The CDC works hard, but anti-vaxxers work harder. Being an anti-vaxxer is the coolest new way to endanger your child (and everyone else) in 2019. Unfortunately, it seems like choosing not to vaccinate kids is only growing in popularity. Measles, a disease once considered “eradicated” thanks to the measles vaccine from Maurice Hilleman in 1968, is making a guest appearance this year in cities like Portland and New York. The total number of cases in the first five months of 2019 outnumber the total number of cumulative cases anywhere in the last 25 years, leading the case to lose its classification as “eradicated.” Here’s the what, how, when, and why about measles and the outbreak of 2019.
Measles is an extremely contagious virus that is 100% preventable by the MMR (measles, mumps, rubella) vaccine. Measles symptoms begin the way a cold or the flu might with a runny nose, cough, and fever in the first 1-2 weeks after contracting the virus, but tell-tale signs include small, white spots in the back of the throat called “Koplik spots” and the measles rash. Complications from measles range anywhere from diarrhea to pneumonia to encephalitis, and those contracting the disease before the age of 5 or after 20 are more likely to experience complications.
Once upon a time, getting measles was as common and right-of-passage as getting the chickenpox is today. Measles vaccine history begins in the early 1900’s when most people had contracted the disease before they reached 15, and the United States usually recorded between 3 and 4 million measles cases by year. Measles is so unusual (or at least used to be) thanks to vaccine development in the mid-1900’s that paved the way for eradication of the disease in 2000. We can all thank widespread public health initiatives and vaccines for giving measles the boot, but why is measles rising from the dead?
The year 2019 alone has brought 1,095 cases of measles in only seven months with 18 new cases in the last week with no related deaths. Cases have showed up in more than half of the United States, but an unusually high concentration of cases exists in New York City and nearby Rockland County. Why so many cases? School-aged children whose parents failed to allow for them to receive the MMR vaccine for the fear the children might develop autism. The idea that vaccines cause autism, though debunked by multiple studies, exists as a primary catalyst for parents refusing a number of vaccines that has resulted in the reappearance of multiple diseases other than measles. Though the disease was considered basically eradicated until, well, now, unvaccinated international travelers, such as this eight-month old from California, are bringing back the disease as a souvenir for the rest of us to enjoy.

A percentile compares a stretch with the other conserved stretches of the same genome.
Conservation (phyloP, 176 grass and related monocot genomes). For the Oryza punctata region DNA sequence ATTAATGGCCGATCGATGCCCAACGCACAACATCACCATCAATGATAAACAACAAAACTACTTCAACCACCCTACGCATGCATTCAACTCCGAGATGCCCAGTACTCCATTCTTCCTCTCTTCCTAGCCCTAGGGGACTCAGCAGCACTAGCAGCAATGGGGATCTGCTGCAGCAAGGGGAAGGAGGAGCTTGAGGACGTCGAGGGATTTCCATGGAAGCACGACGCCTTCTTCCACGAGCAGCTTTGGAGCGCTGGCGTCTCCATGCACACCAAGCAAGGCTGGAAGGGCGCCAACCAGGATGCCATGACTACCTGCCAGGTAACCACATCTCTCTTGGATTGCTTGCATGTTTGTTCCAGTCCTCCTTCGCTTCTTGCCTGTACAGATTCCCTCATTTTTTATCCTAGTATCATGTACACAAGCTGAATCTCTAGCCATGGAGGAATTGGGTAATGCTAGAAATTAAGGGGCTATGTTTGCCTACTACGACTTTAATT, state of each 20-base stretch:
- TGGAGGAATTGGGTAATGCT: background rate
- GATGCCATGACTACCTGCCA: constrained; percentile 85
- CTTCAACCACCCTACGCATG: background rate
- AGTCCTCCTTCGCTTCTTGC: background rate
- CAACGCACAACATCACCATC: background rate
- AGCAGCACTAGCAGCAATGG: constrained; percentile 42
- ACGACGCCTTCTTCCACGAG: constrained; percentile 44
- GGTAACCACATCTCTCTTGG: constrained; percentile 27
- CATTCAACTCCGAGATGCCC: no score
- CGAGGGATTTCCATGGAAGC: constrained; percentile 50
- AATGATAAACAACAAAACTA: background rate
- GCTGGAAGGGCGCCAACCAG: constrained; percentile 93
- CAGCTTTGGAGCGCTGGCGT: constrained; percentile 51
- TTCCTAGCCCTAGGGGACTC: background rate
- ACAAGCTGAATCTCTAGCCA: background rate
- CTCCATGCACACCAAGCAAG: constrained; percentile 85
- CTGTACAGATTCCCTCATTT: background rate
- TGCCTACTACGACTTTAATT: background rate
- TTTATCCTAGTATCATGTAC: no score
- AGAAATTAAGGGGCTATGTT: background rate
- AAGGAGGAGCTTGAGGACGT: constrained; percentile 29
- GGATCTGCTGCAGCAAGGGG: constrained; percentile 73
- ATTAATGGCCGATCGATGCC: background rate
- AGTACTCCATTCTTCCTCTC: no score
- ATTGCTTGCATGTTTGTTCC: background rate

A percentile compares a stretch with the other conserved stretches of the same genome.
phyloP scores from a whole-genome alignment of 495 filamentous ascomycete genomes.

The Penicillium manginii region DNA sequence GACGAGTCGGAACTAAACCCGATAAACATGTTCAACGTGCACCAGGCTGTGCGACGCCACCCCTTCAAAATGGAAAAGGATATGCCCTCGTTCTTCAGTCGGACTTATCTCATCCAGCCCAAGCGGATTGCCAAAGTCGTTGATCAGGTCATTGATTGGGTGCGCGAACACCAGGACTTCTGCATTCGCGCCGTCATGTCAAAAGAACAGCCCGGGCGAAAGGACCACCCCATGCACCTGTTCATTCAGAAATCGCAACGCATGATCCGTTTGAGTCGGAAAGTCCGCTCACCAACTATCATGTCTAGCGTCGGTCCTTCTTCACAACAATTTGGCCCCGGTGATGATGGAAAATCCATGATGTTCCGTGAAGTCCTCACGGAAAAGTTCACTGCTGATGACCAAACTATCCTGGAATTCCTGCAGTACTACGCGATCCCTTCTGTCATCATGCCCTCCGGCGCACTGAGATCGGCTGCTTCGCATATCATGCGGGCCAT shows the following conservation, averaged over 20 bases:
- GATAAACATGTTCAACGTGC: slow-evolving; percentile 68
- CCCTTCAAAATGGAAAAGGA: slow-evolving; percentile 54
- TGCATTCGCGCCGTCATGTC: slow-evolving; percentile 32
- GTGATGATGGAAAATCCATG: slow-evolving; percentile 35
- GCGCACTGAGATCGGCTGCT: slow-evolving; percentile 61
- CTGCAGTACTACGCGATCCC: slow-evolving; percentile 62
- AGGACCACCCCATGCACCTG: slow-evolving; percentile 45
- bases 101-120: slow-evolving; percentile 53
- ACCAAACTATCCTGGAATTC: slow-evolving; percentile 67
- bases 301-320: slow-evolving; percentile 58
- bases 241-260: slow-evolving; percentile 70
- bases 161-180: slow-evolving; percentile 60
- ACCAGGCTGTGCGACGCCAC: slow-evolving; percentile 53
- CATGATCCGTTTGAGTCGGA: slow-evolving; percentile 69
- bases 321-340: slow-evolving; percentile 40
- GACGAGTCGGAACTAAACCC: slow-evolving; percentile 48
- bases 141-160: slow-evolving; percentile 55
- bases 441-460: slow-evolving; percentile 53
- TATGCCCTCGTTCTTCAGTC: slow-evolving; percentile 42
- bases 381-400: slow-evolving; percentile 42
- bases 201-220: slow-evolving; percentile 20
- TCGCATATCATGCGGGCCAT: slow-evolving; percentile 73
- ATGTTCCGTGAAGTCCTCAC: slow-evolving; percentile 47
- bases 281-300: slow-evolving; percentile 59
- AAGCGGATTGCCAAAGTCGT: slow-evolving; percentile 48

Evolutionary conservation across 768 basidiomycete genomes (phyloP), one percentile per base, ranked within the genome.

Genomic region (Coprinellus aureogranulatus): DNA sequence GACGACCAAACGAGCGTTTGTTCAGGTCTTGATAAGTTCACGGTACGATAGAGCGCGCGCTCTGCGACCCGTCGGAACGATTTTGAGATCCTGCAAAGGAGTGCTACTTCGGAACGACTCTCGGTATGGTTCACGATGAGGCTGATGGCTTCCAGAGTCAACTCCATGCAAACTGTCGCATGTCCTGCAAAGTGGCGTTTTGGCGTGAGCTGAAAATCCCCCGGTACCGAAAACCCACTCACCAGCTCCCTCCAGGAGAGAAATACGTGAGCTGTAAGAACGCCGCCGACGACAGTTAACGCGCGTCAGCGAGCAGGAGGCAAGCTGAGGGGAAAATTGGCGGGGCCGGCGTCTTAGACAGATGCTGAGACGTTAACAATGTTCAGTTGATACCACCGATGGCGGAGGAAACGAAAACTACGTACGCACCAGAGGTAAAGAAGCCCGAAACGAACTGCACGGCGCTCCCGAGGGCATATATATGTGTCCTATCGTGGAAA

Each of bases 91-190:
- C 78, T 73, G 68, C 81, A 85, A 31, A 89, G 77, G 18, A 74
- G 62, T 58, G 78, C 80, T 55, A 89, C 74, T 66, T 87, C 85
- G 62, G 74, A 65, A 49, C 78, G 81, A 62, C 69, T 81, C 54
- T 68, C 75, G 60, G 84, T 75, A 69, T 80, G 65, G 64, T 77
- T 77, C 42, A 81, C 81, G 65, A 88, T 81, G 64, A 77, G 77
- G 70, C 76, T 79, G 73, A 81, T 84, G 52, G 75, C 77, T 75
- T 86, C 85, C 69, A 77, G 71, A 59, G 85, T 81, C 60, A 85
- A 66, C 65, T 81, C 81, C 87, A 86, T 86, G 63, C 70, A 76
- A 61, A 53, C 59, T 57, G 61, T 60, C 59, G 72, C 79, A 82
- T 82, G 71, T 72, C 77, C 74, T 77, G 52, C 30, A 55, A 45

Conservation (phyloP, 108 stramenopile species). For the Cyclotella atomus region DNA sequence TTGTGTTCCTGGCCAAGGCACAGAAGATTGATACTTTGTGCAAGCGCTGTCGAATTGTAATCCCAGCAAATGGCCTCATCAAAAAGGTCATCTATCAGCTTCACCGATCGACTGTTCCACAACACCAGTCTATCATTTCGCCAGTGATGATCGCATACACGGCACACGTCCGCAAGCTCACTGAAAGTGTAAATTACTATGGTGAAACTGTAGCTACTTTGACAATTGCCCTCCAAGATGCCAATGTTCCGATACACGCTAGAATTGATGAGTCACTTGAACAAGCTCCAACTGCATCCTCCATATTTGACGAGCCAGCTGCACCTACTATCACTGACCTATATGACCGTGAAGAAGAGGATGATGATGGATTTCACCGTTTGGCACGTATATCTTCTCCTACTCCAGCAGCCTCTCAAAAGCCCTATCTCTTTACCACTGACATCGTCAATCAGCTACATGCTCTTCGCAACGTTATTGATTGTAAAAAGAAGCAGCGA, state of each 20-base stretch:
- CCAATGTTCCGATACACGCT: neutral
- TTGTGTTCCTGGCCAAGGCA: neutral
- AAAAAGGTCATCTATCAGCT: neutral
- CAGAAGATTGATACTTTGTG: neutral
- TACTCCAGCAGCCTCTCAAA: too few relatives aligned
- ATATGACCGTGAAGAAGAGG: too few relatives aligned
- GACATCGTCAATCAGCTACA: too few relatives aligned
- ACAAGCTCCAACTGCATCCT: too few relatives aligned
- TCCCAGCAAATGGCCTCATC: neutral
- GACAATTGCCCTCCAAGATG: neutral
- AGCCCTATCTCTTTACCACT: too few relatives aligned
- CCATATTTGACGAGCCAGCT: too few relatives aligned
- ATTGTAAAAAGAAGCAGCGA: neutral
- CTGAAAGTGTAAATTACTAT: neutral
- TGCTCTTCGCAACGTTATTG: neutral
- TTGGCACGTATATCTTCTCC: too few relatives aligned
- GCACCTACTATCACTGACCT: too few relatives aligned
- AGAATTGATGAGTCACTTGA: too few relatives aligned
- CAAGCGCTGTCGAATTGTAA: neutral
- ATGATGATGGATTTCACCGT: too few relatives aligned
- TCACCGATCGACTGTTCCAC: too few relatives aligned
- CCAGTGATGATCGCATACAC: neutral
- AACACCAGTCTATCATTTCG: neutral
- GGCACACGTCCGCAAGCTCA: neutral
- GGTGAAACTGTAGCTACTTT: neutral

Recent measles outbreaks across the United States, particularly in New York and Oregon, are confirming our biggest fears are coming true thanks to the anti-vaxxing movement. With more cases recorded just this year than all together since 1993, measles is rising from the dead to make an appearance in the present and deem the disease no longer considered eradicated. One more time for the people in the back- you can prevent infecting your family and the community with measles by vaccinating your children.